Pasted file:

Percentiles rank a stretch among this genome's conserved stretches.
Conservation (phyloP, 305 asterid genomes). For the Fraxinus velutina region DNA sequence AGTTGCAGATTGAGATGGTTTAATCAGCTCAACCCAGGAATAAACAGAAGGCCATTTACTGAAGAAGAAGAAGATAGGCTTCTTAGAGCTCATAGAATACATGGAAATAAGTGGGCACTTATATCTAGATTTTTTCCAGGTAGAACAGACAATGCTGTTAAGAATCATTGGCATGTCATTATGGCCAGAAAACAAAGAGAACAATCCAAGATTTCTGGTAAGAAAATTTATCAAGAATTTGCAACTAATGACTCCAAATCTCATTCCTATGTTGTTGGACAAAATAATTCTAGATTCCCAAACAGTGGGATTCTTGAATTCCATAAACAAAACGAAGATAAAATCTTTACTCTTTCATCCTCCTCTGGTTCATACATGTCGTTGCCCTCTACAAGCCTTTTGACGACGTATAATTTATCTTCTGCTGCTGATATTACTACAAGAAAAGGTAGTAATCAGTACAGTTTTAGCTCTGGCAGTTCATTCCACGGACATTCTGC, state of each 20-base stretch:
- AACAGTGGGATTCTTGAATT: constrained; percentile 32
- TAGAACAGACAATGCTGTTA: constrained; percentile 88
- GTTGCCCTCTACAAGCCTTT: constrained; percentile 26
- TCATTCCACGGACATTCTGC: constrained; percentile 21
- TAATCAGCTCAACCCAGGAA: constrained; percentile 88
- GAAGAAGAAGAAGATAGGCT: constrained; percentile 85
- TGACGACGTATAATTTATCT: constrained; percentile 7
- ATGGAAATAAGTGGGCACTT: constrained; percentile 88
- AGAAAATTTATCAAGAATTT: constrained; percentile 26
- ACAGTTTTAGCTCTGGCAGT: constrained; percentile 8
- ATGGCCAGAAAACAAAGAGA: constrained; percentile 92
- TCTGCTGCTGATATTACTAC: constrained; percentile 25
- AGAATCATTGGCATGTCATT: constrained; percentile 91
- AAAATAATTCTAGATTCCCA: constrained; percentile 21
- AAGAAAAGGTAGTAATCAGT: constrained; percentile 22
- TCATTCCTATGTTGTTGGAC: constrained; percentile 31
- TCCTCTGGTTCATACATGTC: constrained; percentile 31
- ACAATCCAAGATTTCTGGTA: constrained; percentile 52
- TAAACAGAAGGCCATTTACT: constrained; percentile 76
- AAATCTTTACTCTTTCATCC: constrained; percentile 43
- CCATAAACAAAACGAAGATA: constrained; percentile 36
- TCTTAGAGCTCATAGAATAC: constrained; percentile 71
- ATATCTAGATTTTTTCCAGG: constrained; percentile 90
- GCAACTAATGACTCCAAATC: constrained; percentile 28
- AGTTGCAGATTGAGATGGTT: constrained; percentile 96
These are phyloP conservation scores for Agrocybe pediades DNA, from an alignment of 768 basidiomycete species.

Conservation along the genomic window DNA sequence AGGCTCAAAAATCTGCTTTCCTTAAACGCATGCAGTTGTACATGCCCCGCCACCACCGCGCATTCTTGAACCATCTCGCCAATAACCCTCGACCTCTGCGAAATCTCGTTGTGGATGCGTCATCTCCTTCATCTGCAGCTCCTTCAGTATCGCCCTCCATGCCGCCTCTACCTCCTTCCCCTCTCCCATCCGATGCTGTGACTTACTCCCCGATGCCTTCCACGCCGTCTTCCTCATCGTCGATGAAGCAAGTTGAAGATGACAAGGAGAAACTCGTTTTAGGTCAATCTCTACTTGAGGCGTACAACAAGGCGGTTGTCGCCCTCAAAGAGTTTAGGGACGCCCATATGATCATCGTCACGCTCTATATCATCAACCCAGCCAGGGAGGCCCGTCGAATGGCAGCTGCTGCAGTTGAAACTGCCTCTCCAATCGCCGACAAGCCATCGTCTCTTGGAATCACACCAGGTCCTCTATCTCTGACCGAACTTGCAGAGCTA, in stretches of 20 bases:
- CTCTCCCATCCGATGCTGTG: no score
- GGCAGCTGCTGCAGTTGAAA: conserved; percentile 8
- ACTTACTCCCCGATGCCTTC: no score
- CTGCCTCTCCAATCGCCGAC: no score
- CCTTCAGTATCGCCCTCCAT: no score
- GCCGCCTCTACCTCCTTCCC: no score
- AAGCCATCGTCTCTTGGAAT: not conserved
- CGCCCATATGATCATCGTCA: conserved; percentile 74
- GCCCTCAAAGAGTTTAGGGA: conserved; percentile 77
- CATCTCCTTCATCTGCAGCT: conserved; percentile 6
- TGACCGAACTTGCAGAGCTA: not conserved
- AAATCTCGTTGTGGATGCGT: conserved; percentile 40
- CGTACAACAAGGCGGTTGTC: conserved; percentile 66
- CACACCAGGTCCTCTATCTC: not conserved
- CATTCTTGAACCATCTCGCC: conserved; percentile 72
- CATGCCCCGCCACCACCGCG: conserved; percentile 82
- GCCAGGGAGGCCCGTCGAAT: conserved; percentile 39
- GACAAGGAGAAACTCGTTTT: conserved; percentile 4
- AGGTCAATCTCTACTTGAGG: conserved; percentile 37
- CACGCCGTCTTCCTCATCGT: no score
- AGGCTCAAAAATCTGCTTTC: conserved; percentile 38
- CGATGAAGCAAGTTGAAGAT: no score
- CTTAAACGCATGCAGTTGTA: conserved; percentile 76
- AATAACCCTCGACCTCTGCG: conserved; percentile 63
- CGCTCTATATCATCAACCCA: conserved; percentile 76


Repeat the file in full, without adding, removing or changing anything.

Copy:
Percentiles rank a stretch among this genome's conserved stretches.
Conservation (phyloP, 305 asterid genomes). For the Fraxinus velutina region DNA sequence AGTTGCAGATTGAGATGGTTTAATCAGCTCAACCCAGGAATAAACAGAAGGCCATTTACTGAAGAAGAAGAAGATAGGCTTCTTAGAGCTCATAGAATACATGGAAATAAGTGGGCACTTATATCTAGATTTTTTCCAGGTAGAACAGACAATGCTGTTAAGAATCATTGGCATGTCATTATGGCCAGAAAACAAAGAGAACAATCCAAGATTTCTGGTAAGAAAATTTATCAAGAATTTGCAACTAATGACTCCAAATCTCATTCCTATGTTGTTGGACAAAATAATTCTAGATTCCCAAACAGTGGGATTCTTGAATTCCATAAACAAAACGAAGATAAAATCTTTACTCTTTCATCCTCCTCTGGTTCATACATGTCGTTGCCCTCTACAAGCCTTTTGACGACGTATAATTTATCTTCTGCTGCTGATATTACTACAAGAAAAGGTAGTAATCAGTACAGTTTTAGCTCTGGCAGTTCATTCCACGGACATTCTGC, state of each 20-base stretch:
- AACAGTGGGATTCTTGAATT: constrained; percentile 32
- TAGAACAGACAATGCTGTTA: constrained; percentile 88
- GTTGCCCTCTACAAGCCTTT: constrained; percentile 26
- TCATTCCACGGACATTCTGC: constrained; percentile 21
- TAATCAGCTCAACCCAGGAA: constrained; percentile 88
- GAAGAAGAAGAAGATAGGCT: constrained; percentile 85
- TGACGACGTATAATTTATCT: constrained; percentile 7
- ATGGAAATAAGTGGGCACTT: constrained; percentile 88
- AGAAAATTTATCAAGAATTT: constrained; percentile 26
- ACAGTTTTAGCTCTGGCAGT: constrained; percentile 8
- ATGGCCAGAAAACAAAGAGA: constrained; percentile 92
- TCTGCTGCTGATATTACTAC: constrained; percentile 25
- AGAATCATTGGCATGTCATT: constrained; percentile 91
- AAAATAATTCTAGATTCCCA: constrained; percentile 21
- AAGAAAAGGTAGTAATCAGT: constrained; percentile 22
- TCATTCCTATGTTGTTGGAC: constrained; percentile 31
- TCCTCTGGTTCATACATGTC: constrained; percentile 31
- ACAATCCAAGATTTCTGGTA: constrained; percentile 52
- TAAACAGAAGGCCATTTACT: constrained; percentile 76
- AAATCTTTACTCTTTCATCC: constrained; percentile 43
- CCATAAACAAAACGAAGATA: constrained; percentile 36
- TCTTAGAGCTCATAGAATAC: constrained; percentile 71
- ATATCTAGATTTTTTCCAGG: constrained; percentile 90
- GCAACTAATGACTCCAAATC: constrained; percentile 28
- AGTTGCAGATTGAGATGGTT: constrained; percentile 96
These are phyloP conservation scores for Agrocybe pediades DNA, from an alignment of 768 basidiomycete species.

Conservation along the genomic window DNA sequence AGGCTCAAAAATCTGCTTTCCTTAAACGCATGCAGTTGTACATGCCCCGCCACCACCGCGCATTCTTGAACCATCTCGCCAATAACCCTCGACCTCTGCGAAATCTCGTTGTGGATGCGTCATCTCCTTCATCTGCAGCTCCTTCAGTATCGCCCTCCATGCCGCCTCTACCTCCTTCCCCTCTCCCATCCGATGCTGTGACTTACTCCCCGATGCCTTCCACGCCGTCTTCCTCATCGTCGATGAAGCAAGTTGAAGATGACAAGGAGAAACTCGTTTTAGGTCAATCTCTACTTGAGGCGTACAACAAGGCGGTTGTCGCCCTCAAAGAGTTTAGGGACGCCCATATGATCATCGTCACGCTCTATATCATCAACCCAGCCAGGGAGGCCCGTCGAATGGCAGCTGCTGCAGTTGAAACTGCCTCTCCAATCGCCGACAAGCCATCGTCTCTTGGAATCACACCAGGTCCTCTATCTCTGACCGAACTTGCAGAGCTA, in stretches of 20 bases:
- CTCTCCCATCCGATGCTGTG: no score
- GGCAGCTGCTGCAGTTGAAA: conserved; percentile 8
- ACTTACTCCCCGATGCCTTC: no score
- CTGCCTCTCCAATCGCCGAC: no score
- CCTTCAGTATCGCCCTCCAT: no score
- GCCGCCTCTACCTCCTTCCC: no score
- AAGCCATCGTCTCTTGGAAT: not conserved
- CGCCCATATGATCATCGTCA: conserved; percentile 74
- GCCCTCAAAGAGTTTAGGGA: conserved; percentile 77
- CATCTCCTTCATCTGCAGCT: conserved; percentile 6
- TGACCGAACTTGCAGAGCTA: not conserved
- AAATCTCGTTGTGGATGCGT: conserved; percentile 40
- CGTACAACAAGGCGGTTGTC: conserved; percentile 66
- CACACCAGGTCCTCTATCTC: not conserved
- CATTCTTGAACCATCTCGCC: conserved; percentile 72
- CATGCCCCGCCACCACCGCG: conserved; percentile 82
- GCCAGGGAGGCCCGTCGAAT: conserved; percentile 39
- GACAAGGAGAAACTCGTTTT: conserved; percentile 4
- AGGTCAATCTCTACTTGAGG: conserved; percentile 37
- CACGCCGTCTTCCTCATCGT: no score
- AGGCTCAAAAATCTGCTTTC: conserved; percentile 38
- CGATGAAGCAAGTTGAAGAT: no score
- CTTAAACGCATGCAGTTGTA: conserved; percentile 76
- AATAACCCTCGACCTCTGCG: conserved; percentile 63
- CGCTCTATATCATCAACCCA: conserved; percentile 76